You should consult with the town engineer to determine the scope of the flooding concern.
You could also ask about drainage alternatives that may mitigate the issue.
Tom Hinz http://www.shortsaletosell.com
So, if it is already subdivided from raw land to building lot, it should be fine and buildable. And, as I can guess, this building lot is BIGGER than all other building lots of the same builder because you need sufficient building envelope to put a house to be built. That is to say, you get what other building lot has PLUS the wetland adjacent to your lot and of course a free small stream.
You can NOT build on the webland area of your building lot, but if you carefully look at the NJDEP maps, you see the 100 year flood line and 30 year flood line. That is to say, beyond that line no flood for past 100 years or 30 years. e.g. do not think of building a tennis court at your backyard that fall in the webland.
Also, the land should be high in front and low in the rear, according to what you describe, and it is a nice lot to build a house with "walk out basement" where wealthy people love in their million dollar house, and your main floor would be 2nd floor and 3rd floor. From front, you shall have a steps up to your main door. The house shall look very luxurous and huge. Space wise, you got full basement, but you can walk out in the rear with glass door.
If there is big area of your lot that is in wetland, you can also deduct tax for Conservation Easement, meaning you "give out some right" to governemnt to preserve the environment, in turn, you deduct the loss from your income tax. That's why many wealthy colleagues and friends I know bought land with huge conservation easement and use them as tax sheltor ...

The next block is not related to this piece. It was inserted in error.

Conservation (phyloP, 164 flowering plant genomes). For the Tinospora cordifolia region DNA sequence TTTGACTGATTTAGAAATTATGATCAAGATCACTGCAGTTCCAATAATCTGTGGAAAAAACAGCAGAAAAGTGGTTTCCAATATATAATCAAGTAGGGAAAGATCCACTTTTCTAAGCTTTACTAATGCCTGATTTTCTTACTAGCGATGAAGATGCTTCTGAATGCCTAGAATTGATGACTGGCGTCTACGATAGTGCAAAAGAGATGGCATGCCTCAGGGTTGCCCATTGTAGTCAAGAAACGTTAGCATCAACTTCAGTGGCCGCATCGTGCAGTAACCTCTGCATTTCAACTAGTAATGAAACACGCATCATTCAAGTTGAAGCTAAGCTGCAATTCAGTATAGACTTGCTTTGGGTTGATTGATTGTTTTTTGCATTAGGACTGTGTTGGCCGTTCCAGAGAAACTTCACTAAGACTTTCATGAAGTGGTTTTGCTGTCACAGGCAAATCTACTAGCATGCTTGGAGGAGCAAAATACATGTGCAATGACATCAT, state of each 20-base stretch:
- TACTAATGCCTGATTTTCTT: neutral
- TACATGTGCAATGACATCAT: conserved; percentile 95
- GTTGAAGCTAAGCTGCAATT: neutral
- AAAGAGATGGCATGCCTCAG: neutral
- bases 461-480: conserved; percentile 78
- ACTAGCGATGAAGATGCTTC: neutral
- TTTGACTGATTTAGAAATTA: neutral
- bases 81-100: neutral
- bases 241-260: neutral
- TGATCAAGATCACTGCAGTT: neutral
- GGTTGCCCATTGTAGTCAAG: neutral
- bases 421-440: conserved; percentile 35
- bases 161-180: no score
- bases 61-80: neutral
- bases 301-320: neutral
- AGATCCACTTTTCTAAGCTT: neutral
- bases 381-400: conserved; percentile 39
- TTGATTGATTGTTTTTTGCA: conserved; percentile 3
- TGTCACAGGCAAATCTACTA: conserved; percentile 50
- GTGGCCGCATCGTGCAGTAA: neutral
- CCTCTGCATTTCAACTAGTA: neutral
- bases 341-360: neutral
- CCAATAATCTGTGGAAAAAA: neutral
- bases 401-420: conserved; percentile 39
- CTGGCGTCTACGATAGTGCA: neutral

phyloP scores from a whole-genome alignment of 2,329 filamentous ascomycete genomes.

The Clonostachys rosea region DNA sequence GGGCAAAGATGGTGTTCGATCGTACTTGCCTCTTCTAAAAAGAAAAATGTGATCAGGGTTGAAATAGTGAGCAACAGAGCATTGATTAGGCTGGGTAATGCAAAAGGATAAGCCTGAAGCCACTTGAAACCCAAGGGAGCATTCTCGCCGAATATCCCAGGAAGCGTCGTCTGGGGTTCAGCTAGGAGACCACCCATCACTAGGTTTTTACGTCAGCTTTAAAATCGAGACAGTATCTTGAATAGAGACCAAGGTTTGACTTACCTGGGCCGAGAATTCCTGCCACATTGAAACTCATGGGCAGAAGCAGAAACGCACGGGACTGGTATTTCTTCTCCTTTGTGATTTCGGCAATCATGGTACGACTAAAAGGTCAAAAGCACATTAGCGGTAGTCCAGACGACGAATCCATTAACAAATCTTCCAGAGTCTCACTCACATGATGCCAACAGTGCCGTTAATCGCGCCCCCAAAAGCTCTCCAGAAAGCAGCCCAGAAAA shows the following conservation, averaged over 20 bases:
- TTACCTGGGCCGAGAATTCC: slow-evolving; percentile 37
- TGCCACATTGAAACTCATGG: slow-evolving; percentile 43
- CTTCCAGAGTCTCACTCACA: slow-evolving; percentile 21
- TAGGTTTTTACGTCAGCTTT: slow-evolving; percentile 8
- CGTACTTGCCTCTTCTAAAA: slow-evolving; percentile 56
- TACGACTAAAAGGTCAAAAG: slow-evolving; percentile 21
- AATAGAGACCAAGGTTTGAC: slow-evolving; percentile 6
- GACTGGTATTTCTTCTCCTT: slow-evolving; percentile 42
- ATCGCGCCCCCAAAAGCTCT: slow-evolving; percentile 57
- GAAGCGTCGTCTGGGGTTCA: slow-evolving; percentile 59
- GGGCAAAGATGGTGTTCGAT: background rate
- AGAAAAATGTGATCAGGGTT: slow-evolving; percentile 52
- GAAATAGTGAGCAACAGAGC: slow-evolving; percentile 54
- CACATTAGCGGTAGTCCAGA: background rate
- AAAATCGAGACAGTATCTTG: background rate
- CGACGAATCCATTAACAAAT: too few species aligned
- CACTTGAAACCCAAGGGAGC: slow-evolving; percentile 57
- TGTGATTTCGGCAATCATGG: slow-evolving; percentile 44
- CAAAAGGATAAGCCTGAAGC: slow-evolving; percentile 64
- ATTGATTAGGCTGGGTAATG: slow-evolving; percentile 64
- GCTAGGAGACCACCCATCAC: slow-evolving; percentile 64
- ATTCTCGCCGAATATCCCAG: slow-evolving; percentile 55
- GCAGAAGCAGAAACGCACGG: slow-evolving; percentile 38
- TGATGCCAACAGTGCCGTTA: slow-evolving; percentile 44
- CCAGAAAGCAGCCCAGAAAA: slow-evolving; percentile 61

The agent representing you should be able to answer these questions. But given you seem to have asked them, here are some concerns:
You need to get the flood zone status of the property. If the property sits in a flood plain, it may require you to get flood insurance - least of your worries. If it sits in a flood plain, do you really want the headache of having to potentially deal with a flood?
As you also suspected, you could be dealing with wetlands restrictions. You need to get a copy of all title disclosures, including the survey, deed restrictions, etc. This can get complicated, so seriously consider getting an expert to deal with all the questions, which your agent should have access to.
My wife and I were looking at houses a couple of years ago. We found one we really loved, but decided against it because it had a stream in the backyard. We were worried that the stream could prevent a danger for our very young daughter. Admittedly the risk was very low, but we just didn't want to take the chance. If there are more buyers out there that think like we did, this could hurt the re-sale value of the house.
Cynthia (Cindy) Nina-Soto
Contact the municipality where this property is located. They can advise you whether the property is in flood plain (which could increase your home owners insurance cost) It may be considered wet land or conservancy, which depending on your local restrictions could determine what may or may not be done with the land. Depending on the size of the property this could be an asset or a negative - if you like the privacy and water frontage...
Just make sure you are satisfied with the answers you receive on the land use prior to making your decision. Hopefully your agent may be able to access some pertinent data for you also.